The idea that other universes - as well as our own - lie within "bubbles" of space and time has received a boost.
Studies of the low-temperature glow left from the Big Bang suggest that several of these "bubble universes" may have left marks on our own.
This "multiverse" idea is popular in modern physics, but experimental tests have been hard to come by.
The preliminary work, to be published in Physical Review D, will be firmed up using data from the Planck telescope.
For now, the team has worked with seven years' worth of data from the Wilkinson Microwave Anisotropy Probe, which measures in minute detail the cosmic microwave background (CMB) - the faint glow left from our Universe's formation.
The theory that invokes these bubble universes - a theory formally called "eternal inflation" - holds that such universes are popping into and out of existence and colliding all the time, with the space between them rapidly expanding - meaning that they are forever out of reach of one another.
But Hiranya Peiris, a cosmologist at University College London, and her colleagues have now worked out that when these universes are created adjacent to our own, they may leave a characteristic pattern in the CMB.
"I'd heard about this 'multiverse' for years and years, and I never took it seriously because I thought it's not testable," Dr Peiris told BBC News. "I was just amazed by the idea that you can test for all these other universes out there - it's just mind-blowing."
Crucially, they used a computer program that looked for these discs automatically - reducing the chance that one of the collaborators would see the expected shape in the data when it was not in fact there.
The program found four particular areas that look likely to be signatures of the bubble universes - where the bubbles were 10 times more likely than the standard theory to explain the variations that the team saw in the CMB.
However, Dr Peiris stressed that the four regions were "not at a high statistical significance" - that more data would be needed to be assured of the existence of the "multiverse".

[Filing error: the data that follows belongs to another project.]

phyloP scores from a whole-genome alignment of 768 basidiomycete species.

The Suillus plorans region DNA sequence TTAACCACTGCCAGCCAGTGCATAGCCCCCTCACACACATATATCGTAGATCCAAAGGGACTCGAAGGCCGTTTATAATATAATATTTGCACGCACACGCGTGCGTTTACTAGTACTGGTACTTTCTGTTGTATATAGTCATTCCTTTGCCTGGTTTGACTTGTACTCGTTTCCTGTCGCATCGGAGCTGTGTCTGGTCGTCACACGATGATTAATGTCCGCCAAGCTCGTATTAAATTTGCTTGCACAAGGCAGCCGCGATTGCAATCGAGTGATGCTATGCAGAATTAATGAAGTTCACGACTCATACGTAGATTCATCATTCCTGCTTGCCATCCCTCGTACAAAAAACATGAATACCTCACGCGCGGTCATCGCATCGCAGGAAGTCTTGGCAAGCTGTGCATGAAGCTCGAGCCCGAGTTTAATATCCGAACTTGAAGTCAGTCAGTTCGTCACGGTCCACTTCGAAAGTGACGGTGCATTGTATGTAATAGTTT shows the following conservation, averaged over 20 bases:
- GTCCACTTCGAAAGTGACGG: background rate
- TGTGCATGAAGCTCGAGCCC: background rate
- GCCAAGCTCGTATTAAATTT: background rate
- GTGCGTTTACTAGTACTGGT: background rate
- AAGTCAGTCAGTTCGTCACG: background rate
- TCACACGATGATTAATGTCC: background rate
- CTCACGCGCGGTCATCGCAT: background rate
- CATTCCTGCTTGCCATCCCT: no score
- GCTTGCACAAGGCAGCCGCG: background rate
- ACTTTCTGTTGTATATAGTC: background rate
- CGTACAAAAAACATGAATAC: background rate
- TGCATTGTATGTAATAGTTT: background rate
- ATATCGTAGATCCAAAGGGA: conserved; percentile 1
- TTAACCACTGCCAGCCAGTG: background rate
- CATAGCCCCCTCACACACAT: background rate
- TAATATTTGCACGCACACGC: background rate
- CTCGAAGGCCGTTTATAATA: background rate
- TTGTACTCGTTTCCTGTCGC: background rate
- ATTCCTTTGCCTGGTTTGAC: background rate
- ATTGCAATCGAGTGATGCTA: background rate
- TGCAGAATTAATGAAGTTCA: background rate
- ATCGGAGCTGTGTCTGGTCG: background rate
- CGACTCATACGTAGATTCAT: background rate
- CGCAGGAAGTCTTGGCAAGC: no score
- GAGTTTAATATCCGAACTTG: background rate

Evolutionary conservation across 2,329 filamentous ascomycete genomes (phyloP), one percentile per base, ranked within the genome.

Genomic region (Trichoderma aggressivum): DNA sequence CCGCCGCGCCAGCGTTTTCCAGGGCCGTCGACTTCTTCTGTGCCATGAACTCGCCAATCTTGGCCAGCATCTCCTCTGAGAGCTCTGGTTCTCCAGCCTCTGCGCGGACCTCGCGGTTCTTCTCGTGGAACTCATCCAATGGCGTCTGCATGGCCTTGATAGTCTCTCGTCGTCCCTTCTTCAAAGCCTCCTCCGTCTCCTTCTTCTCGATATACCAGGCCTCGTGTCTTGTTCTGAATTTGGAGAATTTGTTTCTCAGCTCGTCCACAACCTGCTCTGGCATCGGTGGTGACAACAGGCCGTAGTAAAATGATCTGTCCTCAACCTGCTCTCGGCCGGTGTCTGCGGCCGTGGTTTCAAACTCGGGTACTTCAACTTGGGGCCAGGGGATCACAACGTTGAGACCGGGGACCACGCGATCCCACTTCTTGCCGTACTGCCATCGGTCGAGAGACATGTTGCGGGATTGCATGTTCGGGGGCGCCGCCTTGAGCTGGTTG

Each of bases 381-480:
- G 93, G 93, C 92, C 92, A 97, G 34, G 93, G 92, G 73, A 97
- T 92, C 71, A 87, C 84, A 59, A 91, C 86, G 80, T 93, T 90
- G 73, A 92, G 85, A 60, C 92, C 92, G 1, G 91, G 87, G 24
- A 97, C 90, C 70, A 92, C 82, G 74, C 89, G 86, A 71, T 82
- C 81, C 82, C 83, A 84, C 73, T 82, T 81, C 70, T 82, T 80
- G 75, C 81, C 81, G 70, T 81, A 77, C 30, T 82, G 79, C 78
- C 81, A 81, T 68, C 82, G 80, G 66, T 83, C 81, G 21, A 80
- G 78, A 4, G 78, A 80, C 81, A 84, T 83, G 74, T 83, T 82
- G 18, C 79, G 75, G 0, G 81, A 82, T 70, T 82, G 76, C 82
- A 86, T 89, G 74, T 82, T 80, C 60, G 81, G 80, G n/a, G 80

"Finding just four patches is not necessarily going to give you a good probability on the full sky," she explained to BBC News. "That's not statistically strong enough to either rule it out or to say that there is a collision."
Dr Peiris said that data from the Planck telescope - a next-generation space telescope designed to study the CMB with far greater sensitivity - would put the idea on a firmer footing, or refute it. However, the data from Planck cannot be discussed publicly before January 2013.
George Efstathiou, director of the Kavli Institute of Cosmology at the University of Cambridge, called the work "the first serious attempt to search for something like this... from the methodology point of view it's interesting".
He noted that the theories that invoked the multiverse were fraught with problems, because they dealt in so many intangible or immeasurable quantities.
"My own personal view is that it will need new physics to solve this problem," he told BBC News. "But just because there are profound theory difficulties doesn't mean one shouldn't take the picture seriously."
Dr Peiris said that even if these bubble universes were confirmed, we could never learn anything further about them.
"It would be wonderful to be able to go outside our bubble, but it's not going to be possible," she explained.
"They're born close together - that's when the collision happens - and this same inflation happens between the bubbles. They're being hurled apart and space-time is expanding faster than light between them."
But Professor Efstathiou said the search was inherently worth it. He explained: "It would be a pretty amazing thing to show that we have actually made physical contact in another universe. It's a long shot, but it would be very profound for physics."